Death in Tijuana

This is the last post in a short series that covers a week-long roadtrip from Vancouver to Tijuana with two old friends, and to be clear – no one dies – that was just an unreliable forecast of how the trip would end.

To recap: our planning was pretty limited and covered just the start point, the end point, and the hotels we would stay in.  All other details would be determined en route.  The hotels, which were my responsibility, were rather unequally distributed, but that was where the way points fell on this trip: Vancouver, Seattle and Portland are all quite close together. On day three of our seven day trip we had covered only 300 or so miles southward (though our mileage was actually much higher), and still had around 1,100 miles to cover – most of them on slow coast roads.

From Portland onwards ‘You do realise we have to be in Mexico on Friday?’ became a more frequent refrain, particularly whenever I was setting up my tripod as our anxiety about our slow start increased.

Don’t go to Tijuana

Tijuana sugar skull girl
I didn’t meet death in Tijuana, or in Palma, where this shot was actually taken.

Another common theme on the trip was the consistent advice we were given on the subject of Tijuana; everyone was very clear that we really shouldn’t go there as it is was too far dangerous. The most memorable example of this in advice came from an ex US Marine in Harry’s Bar, Pismo Beach:  ‘Don’t don’t do it man’, was his advice.  ‘Don’t go to Tijuana.  I was there recently and I saw a man get kicked almost to death by school children’.

This alarming anecdote from an ex-military type was only sightly worse than we had heard all week.  From Vancouver to Pismo Beach we were told that a trip to Tijuana meant we would almost certainly be robbed and were likely to encounter much worse – in this case meeting a violent end at the hands of school children.  This was to be the case until we reached San Diego and got some more balanced, first hand advice.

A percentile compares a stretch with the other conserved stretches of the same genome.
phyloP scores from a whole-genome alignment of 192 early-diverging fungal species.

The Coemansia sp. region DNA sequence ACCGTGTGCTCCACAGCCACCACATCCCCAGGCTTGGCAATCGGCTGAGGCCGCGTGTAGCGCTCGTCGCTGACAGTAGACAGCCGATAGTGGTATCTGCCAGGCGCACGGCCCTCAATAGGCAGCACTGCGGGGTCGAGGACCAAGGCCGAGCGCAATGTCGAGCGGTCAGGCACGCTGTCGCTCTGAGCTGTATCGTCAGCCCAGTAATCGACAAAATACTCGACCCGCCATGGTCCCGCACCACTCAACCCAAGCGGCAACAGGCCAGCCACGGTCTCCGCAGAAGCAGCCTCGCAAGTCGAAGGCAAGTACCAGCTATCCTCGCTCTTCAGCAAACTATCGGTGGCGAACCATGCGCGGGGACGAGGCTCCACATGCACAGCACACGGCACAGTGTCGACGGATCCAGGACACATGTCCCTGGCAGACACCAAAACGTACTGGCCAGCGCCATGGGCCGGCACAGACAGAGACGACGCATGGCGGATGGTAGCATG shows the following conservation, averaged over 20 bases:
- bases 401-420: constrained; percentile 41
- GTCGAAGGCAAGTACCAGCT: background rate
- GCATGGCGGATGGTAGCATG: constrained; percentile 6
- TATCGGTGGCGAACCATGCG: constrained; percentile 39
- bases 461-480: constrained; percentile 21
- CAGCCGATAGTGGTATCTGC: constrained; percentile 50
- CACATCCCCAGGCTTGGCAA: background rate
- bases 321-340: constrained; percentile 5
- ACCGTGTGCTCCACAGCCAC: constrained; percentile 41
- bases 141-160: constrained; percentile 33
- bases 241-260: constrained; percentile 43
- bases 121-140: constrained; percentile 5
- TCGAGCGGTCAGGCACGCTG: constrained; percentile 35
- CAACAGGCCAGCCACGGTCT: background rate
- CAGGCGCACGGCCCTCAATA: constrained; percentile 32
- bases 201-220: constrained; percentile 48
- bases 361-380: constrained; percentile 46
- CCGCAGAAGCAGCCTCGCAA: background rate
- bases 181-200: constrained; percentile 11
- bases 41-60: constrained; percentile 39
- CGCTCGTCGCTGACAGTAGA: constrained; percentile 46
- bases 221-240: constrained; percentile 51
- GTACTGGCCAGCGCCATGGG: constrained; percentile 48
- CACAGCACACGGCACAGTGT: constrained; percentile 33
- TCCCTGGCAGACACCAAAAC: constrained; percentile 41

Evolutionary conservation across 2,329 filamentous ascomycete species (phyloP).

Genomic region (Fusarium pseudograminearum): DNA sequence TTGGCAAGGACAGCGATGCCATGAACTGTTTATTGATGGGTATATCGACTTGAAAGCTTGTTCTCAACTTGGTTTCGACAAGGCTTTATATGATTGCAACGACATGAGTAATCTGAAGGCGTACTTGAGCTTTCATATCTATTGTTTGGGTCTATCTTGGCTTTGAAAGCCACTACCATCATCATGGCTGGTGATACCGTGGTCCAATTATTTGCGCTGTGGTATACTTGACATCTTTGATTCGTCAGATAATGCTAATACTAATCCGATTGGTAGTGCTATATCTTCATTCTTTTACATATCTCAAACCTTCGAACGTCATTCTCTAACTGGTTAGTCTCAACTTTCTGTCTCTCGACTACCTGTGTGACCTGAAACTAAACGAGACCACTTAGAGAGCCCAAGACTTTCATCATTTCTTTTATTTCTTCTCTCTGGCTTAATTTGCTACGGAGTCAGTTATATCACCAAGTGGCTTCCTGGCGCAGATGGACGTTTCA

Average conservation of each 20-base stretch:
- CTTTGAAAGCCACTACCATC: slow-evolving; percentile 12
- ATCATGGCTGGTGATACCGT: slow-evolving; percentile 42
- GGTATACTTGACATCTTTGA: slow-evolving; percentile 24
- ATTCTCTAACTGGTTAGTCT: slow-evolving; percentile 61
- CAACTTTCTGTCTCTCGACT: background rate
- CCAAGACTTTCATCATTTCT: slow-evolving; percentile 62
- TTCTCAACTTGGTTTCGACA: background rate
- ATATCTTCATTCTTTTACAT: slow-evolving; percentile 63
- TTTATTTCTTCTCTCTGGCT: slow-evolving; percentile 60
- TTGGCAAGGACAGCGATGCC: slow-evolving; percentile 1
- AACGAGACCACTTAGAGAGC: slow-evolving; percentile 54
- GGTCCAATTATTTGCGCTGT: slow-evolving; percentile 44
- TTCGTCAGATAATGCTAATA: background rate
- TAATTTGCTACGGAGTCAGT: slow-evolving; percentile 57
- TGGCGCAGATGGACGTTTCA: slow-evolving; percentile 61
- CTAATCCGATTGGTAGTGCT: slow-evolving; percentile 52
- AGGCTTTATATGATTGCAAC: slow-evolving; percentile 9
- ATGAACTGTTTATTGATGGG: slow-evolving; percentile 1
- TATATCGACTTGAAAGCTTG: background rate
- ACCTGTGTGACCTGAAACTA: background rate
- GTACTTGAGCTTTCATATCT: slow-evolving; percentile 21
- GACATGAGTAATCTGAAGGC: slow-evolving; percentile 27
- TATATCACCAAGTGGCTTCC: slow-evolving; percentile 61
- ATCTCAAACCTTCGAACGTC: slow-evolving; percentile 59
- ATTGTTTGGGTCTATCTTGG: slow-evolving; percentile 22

We reached the Andaz Hotel in San Diego late in the afternoon, having set out from Pismo Beach fairly early that morning. The traffic around the sprawl of LA (a city none of us are fond of) was horrible, but there really is no way round it. The Andaz has a great rooftop bar and taking refreshments there we got the first sensible advice about visiting Tijuana we’d heard all week. We were told the best way to visit was to take a taxi to the border, walk across and then take a taxi to our destination – in our case Mission 19 restaurant. Re-assured we booked a taxi, but I elected not to take my camera, which is why the image that accompanies this post is not from Mexico, though it is from another Spanish speaking country.

Mission accomplished

We executed the plan without a hitch, though I did find our time on foot in Tijuana a little intimidating, and had a memorable dinner at Mission 19. The tuna with trout roe and green chilli, sea urchin soup and braised beef short rib were all outstanding. From the restaurant we took a taxi back to San Diego and had a night cap in the Double Deuce in the Gaslamp Quarter – watching people attempting to ride the mechanical bull. There was a pleasing symmetry to ending up in Gaslamp as we’d started in Gastown, Vancouver, just six days previously.

Ron Burgundy is not far away…

The following morning was our last day and we elected to see a little more of San Diego. After a leisurely roof top breakfast at the Andaz we returned our hired Chevy Suburban and headed for the Hotel del Coronado, one of the last surviving wooden Victorian beach properties in the US. Over a pleasant, if insubstantial, seafood lunch there we got talking to our server who told us there was a ‘Ron Burgundy tribute bar’ in the city. It turned out to be no such thing, but Urban Solace is worth a visit anyway and a picture of the great man does indeed hang behind the bar.

‘Is your name, literally, like…Nigel?’

After a beer in Urban Solace, my companions Ted and Nick were keen to explore the area whilst I was still hungry and decided to stay and get something more to eat. No sooner had I finished than I received a video on my phone from Ted, featuring a local asking me if my name really was Nigel.

Naturally, the video ended with some encouragement to join them all in a nearby bar. I did, and was greeted by Nick and Ted at a table of slightly inebriated people all keen to get their photo taken with me. I never did find out what my friends had told these people about me, but whatever it was, it was undoubtedly far from the truth. As we toasted for the last time before we left for the airport, they started to chant my name for no discernible reason – which was a memorable if sightly puzzling way to end what I can only describe as a truly epic trip.


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